CHARLOTTE -- The Panthers ultimately suffered the low of another close loss, but along the way they enjoyed a couple of high-energy moments that now have their own pages in the history books.
Carolina scored in two ways never before seen in franchise history - courtesy of a touchdown pass by a non-quarterback and a two-point conversion on defense.
The first came in the first quarter on Carolina's second series of the game.
Three plays after a 17-yard completion to wideout Curtis Samuel netted Carolina a 15-yard boost following a roughing the passer penalty, the Panthers faced fourth-and-2 on their own 50.
With the offense in shotgun formation, quarterback Cam Newton handed the ball off to running back Christian McCaffrey. Typically, the idea behind a McCaffrey handoff would be for him to fight his way for a first down.
That was not the case Monday night.
As McCaffrey rushed to his right, he pulled up and threw a pass that seemed to not drop fast enough into the waiting hands of tight end Chris Manhertz. After temporarily serving as a blocker, Manhertz ducked away from the offensive line and created a gap so wide that not even speedy rookie Donte Jackson would be able to cover the ground (more on him shortly). From that point, Manhertz trotted unimpeded into the end zone for his first career touchdown.
Afterwards, Manhertz revealed that the trick play had only recently been in the works.
"It was a play we practiced a few times this week. Given the opportunity, down and distance, I had a good feeling it was going to be caught," he said. "I think it was just a matter of execution. Christian did a good job of running the ball. I just finished it."
Manhertz also added that it "means a lot" that his name was called in that situation.
"It means, from a coaching standpoint, that they trust me and they have faith that we're able to execute this play when it matters the most," he said.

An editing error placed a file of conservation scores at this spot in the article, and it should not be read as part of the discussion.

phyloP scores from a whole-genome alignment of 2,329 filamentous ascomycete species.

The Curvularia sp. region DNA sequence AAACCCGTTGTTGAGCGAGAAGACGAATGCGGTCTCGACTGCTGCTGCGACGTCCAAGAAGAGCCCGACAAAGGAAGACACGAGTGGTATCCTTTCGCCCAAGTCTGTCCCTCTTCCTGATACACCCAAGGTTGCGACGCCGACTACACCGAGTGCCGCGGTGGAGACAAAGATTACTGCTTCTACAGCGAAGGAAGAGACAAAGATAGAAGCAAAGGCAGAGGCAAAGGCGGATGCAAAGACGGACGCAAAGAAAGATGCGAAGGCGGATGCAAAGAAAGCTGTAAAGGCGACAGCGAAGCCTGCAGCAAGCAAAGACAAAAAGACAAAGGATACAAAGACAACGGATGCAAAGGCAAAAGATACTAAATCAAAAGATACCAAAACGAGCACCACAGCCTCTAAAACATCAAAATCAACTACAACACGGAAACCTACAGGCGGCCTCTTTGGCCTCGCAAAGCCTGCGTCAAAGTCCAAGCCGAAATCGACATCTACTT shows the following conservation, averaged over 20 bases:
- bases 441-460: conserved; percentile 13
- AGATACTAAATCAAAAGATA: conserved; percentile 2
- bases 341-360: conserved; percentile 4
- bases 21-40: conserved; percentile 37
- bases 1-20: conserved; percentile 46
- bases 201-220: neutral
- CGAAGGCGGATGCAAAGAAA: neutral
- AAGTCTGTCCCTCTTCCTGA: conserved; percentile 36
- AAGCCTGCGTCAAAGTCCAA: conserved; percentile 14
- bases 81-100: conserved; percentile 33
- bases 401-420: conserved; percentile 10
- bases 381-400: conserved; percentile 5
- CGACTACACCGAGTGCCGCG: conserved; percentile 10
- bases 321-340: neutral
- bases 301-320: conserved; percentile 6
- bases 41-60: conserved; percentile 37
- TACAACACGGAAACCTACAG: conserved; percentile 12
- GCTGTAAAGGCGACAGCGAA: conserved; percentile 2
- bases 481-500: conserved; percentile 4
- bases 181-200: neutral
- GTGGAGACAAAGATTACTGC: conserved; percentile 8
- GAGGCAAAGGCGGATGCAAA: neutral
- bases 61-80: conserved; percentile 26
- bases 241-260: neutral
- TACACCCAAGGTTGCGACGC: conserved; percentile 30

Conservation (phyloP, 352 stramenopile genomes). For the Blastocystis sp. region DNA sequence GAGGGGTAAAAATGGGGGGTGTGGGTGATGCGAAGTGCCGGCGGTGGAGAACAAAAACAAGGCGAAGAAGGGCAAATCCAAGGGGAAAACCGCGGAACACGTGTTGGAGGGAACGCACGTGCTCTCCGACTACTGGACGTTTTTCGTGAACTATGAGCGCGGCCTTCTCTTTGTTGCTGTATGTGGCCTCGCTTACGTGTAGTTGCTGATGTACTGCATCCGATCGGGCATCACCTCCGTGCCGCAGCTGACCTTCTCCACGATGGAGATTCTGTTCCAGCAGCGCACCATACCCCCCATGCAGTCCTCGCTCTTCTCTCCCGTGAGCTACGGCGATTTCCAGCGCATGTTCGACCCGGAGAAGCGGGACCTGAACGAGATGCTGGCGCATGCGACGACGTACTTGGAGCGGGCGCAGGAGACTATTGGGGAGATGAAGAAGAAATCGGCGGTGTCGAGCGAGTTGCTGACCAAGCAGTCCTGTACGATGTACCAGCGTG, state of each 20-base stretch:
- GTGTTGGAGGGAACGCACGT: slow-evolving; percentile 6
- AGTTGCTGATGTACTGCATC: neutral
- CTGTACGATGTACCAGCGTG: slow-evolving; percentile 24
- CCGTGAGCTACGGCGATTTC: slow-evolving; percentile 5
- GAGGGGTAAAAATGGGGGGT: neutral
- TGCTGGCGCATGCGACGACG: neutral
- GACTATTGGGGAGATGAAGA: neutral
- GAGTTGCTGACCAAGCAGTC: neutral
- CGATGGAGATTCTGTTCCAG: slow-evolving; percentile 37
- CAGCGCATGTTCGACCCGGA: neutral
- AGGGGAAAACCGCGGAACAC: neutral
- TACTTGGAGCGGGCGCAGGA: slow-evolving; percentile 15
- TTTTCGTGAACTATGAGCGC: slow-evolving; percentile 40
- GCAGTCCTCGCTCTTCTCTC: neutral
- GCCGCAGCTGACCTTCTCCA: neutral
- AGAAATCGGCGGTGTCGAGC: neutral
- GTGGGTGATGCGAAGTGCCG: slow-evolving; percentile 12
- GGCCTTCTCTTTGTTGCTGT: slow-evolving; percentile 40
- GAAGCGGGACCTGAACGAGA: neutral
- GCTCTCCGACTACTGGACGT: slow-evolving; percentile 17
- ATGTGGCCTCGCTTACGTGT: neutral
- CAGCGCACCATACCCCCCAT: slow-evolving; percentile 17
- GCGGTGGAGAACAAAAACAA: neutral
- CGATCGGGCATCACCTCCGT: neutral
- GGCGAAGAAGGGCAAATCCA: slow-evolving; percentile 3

Manhertz's magnificent moment wasn't the only record-setting occurrence in Week 15.
Jackson got in on the action (no pun intended) in the fourth quarter after the Saints took their first lead of the night.
Running back Alvin Kamara took a 16-yard rush to the house to put New Orleans up 12-7 and, instead of going for the PAT, the Saints tried to make it a one-touchdown game by going for two.
What happened next was a testament to the young corner's strong start to his NFL career. I'll allow him to tell it.
"I was able to sit in my zone and kind of read the quarterback's eyes. He was rolling out towards me but not really looking at me," Jackson said. "He threw the ball, and I just made a play on it."
Yes, Jackson indeed made a play, jumping in front of a Drew Brees pass that appeared to be for receiver Michael Thomas and taking it the length of the field for a two-point conversion Carolina's way.
Not only was the speed Jackson displayed on the play absolutely mind-blowing; it was also the first of its kind this season in the NFL.
A one-of-a-kind moment for a one-of-a-kind rookie, who made it clear that, even with his cool displays of athleticism, all he wants to do is win.
"It's tough, man, it's tough," Jackson said on not beating his hometown team. "Like I always say, everybody wants to win in this league. You prepare all week to win. I think the close ones like that, they hurt the worst."